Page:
Brandie Weikle

CBC News

Brandie Weikle is a senior writer for CBC News based in Toronto. She's a long-time magazine and newspaper editor and podcast host with specialities in family life, health and the workplace. You can reach her at brandie.weikle@cbc.ca.

Latest from Brandie Weikle

Slow out of the gate, university grads fare better than other Canadians: study

You're not imagining it — it does take university grads longer to find jobs these days. But a new report suggests those who hold degrees fare better than average down the road, meaning a university degree still looks like a good return on investment.

Job vacancies up almost 10% from last year: StatsCan report

Job vacancies rose nearly 10 per cent between the first quarter of 2019 and the first quarter of 2018, a new Statistics Canada report has found.

Most Canadian workers are stressed about their pay, study suggests

Despite record job creation and low unemployment, 83 per cent of Canadian workers polled for a recent survey said they experience stress related to pay and money problems.

Why mid-life could be the best time to change careers

For workers who wish to find their way to new careers, it may be easier than before to land those roles, especially given that Canada's jobless rate has just dropped to its lowest level in 43 years.

Why companies are now helping staff pay for their vacations

Companies are signing up with new benefit platform Vacation Fund, where employee savings for holidays are matched — at varying levels — by employers. Its the latest strategy among several recent initiatives geared at making sure staff use their holiday time.

These are the companies where Canadian students most want to work

Canadian employers will need to show new hires the money if they wish to compete with foreign-owned companies for talent entering the workforce, especially in competitive fields such as technology.

Looking for work in health care, tech or retail? You could be in luck

What do a registered nurse, a sales clerk and a software engineer have in common? They're all qualified for the jobs that are most likely to go unfilled in Canada.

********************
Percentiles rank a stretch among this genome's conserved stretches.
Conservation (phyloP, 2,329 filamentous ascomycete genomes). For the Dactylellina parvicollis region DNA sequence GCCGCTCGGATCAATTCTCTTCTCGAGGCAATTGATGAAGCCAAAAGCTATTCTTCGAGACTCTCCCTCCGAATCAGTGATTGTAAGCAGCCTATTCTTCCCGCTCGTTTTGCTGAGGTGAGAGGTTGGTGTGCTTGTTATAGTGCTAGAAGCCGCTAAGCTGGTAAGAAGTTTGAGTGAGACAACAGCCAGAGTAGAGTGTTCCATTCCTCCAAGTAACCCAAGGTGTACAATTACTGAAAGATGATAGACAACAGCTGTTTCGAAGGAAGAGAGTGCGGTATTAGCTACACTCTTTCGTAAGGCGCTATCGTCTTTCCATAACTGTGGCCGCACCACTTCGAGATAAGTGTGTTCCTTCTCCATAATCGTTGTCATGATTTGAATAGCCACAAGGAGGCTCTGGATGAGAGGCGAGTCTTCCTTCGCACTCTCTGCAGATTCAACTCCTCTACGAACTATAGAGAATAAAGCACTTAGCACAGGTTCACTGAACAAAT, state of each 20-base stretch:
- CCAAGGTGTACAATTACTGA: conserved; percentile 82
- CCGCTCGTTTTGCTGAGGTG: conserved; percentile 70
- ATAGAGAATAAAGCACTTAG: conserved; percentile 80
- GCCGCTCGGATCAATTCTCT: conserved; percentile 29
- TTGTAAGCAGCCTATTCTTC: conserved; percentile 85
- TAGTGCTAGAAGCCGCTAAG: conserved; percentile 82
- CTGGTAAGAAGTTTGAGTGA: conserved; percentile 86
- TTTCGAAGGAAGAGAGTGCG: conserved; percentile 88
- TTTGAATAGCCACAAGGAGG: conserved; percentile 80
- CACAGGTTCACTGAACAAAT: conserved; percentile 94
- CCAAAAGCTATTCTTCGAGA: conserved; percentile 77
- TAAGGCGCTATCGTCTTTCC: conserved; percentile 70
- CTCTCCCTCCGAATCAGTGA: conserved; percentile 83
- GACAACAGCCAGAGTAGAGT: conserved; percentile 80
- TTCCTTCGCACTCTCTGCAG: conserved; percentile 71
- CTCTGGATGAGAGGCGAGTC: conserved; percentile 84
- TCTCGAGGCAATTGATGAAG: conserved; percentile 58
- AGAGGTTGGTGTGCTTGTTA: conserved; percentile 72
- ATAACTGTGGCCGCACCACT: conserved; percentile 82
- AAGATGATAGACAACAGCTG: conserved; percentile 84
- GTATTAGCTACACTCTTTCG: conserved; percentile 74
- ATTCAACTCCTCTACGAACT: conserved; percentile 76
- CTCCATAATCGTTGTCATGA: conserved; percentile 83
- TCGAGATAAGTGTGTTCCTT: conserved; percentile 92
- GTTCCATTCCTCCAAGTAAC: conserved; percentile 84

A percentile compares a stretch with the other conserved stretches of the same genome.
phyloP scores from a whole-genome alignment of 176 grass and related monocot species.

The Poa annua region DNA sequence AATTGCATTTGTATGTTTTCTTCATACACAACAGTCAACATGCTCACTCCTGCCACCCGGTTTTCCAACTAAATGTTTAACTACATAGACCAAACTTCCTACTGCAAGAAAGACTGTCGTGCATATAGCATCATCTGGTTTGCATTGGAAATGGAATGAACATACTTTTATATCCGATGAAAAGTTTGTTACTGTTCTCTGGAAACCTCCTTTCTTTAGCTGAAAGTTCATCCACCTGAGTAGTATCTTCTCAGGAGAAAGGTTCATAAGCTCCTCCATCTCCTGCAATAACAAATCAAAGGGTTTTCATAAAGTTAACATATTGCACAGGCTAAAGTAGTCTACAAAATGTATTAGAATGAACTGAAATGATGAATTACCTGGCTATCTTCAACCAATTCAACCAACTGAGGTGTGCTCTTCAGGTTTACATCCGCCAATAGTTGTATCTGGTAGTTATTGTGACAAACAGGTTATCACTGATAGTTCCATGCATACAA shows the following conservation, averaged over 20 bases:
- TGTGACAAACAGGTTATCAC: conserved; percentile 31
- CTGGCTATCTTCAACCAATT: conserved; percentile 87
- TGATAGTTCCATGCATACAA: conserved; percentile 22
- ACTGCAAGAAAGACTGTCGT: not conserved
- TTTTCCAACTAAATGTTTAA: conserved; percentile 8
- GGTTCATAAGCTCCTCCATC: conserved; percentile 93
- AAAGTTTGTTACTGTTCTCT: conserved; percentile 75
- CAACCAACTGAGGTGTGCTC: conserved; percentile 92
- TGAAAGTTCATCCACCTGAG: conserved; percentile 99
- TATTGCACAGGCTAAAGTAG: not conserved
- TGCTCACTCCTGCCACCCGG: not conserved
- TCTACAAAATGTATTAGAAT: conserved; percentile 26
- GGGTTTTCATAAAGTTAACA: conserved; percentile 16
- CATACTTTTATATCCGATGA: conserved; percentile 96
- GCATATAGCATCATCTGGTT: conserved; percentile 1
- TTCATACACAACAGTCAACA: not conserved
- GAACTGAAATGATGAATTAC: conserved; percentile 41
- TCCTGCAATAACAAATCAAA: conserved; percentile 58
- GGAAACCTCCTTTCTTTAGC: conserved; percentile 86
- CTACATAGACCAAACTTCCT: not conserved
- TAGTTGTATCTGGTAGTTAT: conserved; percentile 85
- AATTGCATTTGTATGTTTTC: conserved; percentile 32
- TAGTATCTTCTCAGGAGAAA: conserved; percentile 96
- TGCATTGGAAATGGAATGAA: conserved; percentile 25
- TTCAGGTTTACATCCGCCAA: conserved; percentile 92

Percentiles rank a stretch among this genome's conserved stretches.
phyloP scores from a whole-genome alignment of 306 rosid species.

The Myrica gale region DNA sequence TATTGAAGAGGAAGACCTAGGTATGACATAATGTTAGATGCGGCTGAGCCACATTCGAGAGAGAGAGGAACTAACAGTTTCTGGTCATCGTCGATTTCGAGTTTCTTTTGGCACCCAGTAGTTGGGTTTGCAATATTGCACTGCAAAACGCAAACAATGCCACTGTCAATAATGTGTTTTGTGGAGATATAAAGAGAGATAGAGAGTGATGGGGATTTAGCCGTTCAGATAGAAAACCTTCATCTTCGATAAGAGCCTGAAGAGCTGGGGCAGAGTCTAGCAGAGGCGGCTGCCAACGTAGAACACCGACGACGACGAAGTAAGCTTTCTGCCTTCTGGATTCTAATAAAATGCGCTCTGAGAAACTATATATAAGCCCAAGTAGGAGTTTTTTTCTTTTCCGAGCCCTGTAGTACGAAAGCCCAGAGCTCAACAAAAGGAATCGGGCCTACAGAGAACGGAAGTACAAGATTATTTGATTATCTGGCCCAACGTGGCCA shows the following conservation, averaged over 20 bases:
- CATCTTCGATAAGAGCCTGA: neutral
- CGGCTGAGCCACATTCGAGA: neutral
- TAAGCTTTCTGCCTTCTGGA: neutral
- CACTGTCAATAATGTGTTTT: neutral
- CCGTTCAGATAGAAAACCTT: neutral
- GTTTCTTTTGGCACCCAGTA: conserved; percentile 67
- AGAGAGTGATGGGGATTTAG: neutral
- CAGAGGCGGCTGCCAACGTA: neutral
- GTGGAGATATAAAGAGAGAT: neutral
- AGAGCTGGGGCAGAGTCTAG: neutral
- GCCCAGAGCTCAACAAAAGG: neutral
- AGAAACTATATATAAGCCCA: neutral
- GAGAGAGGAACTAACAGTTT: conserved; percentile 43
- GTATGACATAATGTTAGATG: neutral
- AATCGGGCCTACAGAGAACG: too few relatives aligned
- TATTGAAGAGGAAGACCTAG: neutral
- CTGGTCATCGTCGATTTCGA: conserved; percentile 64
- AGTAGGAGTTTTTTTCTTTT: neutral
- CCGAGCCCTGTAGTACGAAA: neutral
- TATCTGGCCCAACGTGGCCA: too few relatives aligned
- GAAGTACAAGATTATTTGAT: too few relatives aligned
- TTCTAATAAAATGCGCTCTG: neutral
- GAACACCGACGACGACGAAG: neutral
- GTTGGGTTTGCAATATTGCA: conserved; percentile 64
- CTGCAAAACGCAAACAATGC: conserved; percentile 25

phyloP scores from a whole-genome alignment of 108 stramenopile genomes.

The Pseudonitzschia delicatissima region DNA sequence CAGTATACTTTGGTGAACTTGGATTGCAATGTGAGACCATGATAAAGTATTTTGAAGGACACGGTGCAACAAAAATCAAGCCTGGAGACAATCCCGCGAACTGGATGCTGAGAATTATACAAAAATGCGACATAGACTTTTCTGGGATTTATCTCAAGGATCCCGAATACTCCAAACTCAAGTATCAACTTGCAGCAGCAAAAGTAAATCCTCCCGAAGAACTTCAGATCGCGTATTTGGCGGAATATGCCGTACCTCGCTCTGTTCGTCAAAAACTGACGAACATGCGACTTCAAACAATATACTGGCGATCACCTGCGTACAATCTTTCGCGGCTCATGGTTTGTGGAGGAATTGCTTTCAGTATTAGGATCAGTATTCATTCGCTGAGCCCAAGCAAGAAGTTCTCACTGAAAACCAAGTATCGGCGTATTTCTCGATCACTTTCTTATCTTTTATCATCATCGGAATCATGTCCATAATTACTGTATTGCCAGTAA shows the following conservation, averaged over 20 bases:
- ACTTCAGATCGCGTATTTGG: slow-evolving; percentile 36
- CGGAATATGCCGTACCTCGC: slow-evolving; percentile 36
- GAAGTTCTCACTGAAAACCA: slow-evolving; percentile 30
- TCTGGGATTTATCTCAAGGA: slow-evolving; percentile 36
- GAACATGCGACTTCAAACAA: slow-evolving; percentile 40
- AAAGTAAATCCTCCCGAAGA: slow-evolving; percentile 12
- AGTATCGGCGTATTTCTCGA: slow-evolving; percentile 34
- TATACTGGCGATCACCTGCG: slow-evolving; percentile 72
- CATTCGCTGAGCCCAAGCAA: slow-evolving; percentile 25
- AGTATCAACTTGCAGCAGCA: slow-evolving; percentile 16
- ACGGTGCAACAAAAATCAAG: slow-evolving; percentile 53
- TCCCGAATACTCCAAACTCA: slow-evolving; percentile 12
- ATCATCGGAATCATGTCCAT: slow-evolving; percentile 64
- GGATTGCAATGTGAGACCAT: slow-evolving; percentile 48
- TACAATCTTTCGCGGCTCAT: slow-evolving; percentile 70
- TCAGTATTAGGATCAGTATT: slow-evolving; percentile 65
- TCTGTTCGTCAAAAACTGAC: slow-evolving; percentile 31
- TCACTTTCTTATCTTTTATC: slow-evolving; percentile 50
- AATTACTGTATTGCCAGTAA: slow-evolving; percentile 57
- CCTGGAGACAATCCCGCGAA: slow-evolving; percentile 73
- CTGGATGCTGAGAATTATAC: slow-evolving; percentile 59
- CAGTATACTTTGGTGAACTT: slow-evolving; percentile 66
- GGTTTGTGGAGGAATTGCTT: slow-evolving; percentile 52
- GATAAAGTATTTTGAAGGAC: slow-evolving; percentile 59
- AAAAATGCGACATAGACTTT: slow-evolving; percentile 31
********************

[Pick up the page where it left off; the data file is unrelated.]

The psychology behind why few of us feel rich

It's human nature to compare ourselves to others and when it comes to money, social psychologists say most people have a big blind spot — we only compare upward to those who have more than us.

Canada's housing markets not as vulnerable as prices fall more than 5%, CMHC report

For the first time in 2.5 years, Canada Mortgage and Housing Corporation has rated the housing market as only moderately vulnerable, indicating the hot conditions characterized by bidding wars and sky-high prices may be cooling off a little.

Airbnb for LGBTQ travellers boycotts hotels owned by Sultan of Brunei in wake of new death penalty laws

A short-term rental company that caters to LGBTQ travellers is calling for a boycott of hotels around the world owned by the Sultan of Brunei following the introduction of new laws making gay sex punishable by stoning to death.

Flexible work — for everyone — is key to keeping women in the workforce, experts say

Difficulties managing family and work life continue to push disproportionate numbers of women out of the workforce compared to men. But labour market experts say more flexible workplace policies across the board — regardless of gender or family status — are key to stopping our economy from losing qualified female workers.

Difficulty finding child care is affecting some Canadians' ability to work, StatsCan reports

New data from Statistics Canada shows that among parents of children under six, nearly one in 10 have had to change work schedule due to a lack of available child care. Another seven per cent have had to reduce their hours, and six per cent have postponed their return to work.

7 surprising things that could change the job market by 2030

Everyone expects automation and other technological advances to eliminate some jobs and create others. But Canadian futurists say there's a much wider range of trends that could influence the types of skills that are likely to be in demand in the future.

Millennials are on a quest to find meaningful work — and they're willing to take less pay to get it

One survey found that Canadian office workers would give up an pay raise of more than $9,000 annually if it meant that they could do work that's more meaningful to them.

Most Canadians are unhappy with their salaries, survey finds

Research conducted on behalf of job site Indeed Canada found that only 13 per cent of Canadians are comfortable with their salaries, and that more than half plan to ask for a raise in 2019.